Generally, I found the soldiers I’m working with to be very open-minded towards new perspectives and approaches from outside their military milieu. But sometimes I can perceive a feeling of discontent or lack of understanding among the officers as well. Often, they feel that in society and especially in academia their views and perspectives are not always heard and included. On the one hand, academic debates are often perceived as being detached from practical military work and some sort of luxury problem. On the other hand, I have experienced how soldiers appreciate being challenged by thoughts and inputs from outside their ordinary milieu and routine. Thus, I find myself in an interesting and exciting, but sometimes also challenging middle position between the military and civilian society. As a connector between both sides, I am trying to promote mutual understanding. At the staff college, I try to raise awareness of topics, perspectives, and approaches that are not always heard in the military. In civilian society and the academic milieu, I promote talking to people from the military rather than about them. Reserve soldiers can have an important function as connectors between both sides who enable dialogue between two very different spheres, the civilian and the military, thus increasing mutual understanding.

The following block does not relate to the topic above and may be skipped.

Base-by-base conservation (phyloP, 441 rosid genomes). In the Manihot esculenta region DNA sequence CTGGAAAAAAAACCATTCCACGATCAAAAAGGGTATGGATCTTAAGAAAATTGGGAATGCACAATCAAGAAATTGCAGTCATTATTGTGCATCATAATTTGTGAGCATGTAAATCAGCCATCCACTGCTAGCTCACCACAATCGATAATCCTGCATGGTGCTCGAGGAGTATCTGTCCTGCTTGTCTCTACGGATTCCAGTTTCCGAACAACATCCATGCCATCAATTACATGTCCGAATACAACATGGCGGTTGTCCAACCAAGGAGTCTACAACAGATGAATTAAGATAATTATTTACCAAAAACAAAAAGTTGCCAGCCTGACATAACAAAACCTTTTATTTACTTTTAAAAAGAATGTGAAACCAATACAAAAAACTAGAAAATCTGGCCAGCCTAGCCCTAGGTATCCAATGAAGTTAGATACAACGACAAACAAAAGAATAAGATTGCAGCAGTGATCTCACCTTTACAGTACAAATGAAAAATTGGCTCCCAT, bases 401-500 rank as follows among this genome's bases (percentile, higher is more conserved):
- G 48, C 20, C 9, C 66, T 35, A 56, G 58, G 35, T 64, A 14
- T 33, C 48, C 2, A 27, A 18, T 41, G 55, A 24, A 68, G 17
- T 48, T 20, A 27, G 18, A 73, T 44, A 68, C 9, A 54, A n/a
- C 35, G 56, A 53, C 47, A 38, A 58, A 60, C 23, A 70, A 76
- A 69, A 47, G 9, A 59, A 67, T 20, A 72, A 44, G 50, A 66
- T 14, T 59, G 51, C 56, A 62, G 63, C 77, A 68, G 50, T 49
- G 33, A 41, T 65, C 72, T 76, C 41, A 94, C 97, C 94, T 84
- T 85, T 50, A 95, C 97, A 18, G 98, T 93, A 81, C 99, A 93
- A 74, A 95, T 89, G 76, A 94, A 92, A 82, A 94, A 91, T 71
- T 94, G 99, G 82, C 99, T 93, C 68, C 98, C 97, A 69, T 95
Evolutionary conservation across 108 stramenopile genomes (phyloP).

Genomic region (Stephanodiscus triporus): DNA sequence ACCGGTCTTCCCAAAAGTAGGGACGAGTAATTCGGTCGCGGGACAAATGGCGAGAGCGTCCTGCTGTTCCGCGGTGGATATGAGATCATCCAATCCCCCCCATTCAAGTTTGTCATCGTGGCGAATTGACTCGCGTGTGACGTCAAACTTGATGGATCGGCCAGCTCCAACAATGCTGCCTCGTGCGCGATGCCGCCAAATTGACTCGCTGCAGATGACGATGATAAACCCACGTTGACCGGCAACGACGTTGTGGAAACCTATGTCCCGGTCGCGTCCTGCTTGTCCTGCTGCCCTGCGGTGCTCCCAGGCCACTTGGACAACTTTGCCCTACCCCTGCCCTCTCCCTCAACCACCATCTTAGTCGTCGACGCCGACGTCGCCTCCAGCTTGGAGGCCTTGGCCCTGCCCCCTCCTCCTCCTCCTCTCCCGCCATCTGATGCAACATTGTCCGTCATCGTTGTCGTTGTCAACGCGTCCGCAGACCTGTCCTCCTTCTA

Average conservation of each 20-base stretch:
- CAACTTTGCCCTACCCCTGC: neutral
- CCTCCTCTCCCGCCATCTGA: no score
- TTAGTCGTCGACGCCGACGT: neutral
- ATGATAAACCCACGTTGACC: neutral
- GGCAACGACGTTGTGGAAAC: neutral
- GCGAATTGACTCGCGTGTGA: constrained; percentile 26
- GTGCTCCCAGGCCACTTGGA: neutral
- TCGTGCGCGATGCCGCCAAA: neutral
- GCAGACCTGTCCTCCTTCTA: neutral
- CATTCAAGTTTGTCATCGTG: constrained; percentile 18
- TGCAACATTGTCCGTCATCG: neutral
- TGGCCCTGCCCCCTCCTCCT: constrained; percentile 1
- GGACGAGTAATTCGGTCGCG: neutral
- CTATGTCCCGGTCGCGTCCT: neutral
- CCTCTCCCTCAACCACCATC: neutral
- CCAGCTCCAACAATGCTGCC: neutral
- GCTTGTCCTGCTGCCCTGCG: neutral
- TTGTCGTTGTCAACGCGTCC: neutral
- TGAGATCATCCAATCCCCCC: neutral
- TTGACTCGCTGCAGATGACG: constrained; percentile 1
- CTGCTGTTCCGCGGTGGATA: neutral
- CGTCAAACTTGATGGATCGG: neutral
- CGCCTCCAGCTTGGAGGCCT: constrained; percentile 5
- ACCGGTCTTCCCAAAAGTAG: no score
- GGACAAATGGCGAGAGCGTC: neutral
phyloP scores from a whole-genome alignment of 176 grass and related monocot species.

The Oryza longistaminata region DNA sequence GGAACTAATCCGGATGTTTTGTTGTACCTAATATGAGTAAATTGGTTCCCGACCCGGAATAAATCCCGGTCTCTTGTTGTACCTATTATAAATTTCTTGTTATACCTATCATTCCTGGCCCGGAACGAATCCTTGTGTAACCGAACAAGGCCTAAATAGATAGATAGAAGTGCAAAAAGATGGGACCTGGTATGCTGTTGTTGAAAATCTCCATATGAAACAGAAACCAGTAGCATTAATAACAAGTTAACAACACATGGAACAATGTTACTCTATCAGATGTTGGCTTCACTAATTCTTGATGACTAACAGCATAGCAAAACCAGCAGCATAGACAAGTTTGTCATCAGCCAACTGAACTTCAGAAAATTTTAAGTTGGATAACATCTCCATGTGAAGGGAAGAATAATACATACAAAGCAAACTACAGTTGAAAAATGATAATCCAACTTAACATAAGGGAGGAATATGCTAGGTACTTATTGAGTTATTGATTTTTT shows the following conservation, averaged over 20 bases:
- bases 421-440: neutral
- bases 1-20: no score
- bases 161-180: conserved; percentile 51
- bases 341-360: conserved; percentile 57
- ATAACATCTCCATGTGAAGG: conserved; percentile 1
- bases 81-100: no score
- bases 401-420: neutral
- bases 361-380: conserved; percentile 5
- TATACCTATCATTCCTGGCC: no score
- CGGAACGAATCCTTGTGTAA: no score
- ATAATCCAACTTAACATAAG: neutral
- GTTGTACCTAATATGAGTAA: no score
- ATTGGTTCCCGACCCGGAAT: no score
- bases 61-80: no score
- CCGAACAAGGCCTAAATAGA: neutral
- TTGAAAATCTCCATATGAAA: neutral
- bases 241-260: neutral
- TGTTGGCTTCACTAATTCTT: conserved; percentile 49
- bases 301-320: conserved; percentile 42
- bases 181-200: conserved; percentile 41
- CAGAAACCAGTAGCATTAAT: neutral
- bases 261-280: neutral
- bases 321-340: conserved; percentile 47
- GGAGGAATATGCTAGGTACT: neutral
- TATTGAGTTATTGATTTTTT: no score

All this also applies to many other areas and existing milieus we are all a part of, be they different professions, religions, ethnicities, or other communities. It’s all about having people who are part of different groups promoting and enabling dialogue among them. Often, this doesn’t even take a lot of effort. It can be easily achieved through encounter, a short chat, or an invitation. The only thing needed is tolerance of different opinions and the will to take other perspectives into account. By becoming active and taking part in dialogue, one can watch how prejudices are broken down, which is incredibly satisfactory and enriching.
Johannes Sosada participated in the DialoguePerspectives programme year 2021/22. He studied History, Political Sciences, International relations and Peace and Conflict Studies in Göttingen and Tübingen. Currently Johannes is writing his PhD on antisemitism at German universities. He is also an active reserve soldier and a lecturer at the Bundeswehr Command and Staff College in Hamburg.
˝Some wise person once wrote “The whole entire world is a very narrow bridge and the main thing is to have no fear at all.” I feel that thanks to DialoguePerspectives the world is becoming a network of interconnected bridges that we are building between each other together. Beautiful bridges thanks to which we can try to create a world together, a world free from prejudices and fear.
Anna, DialoguePerspectives participant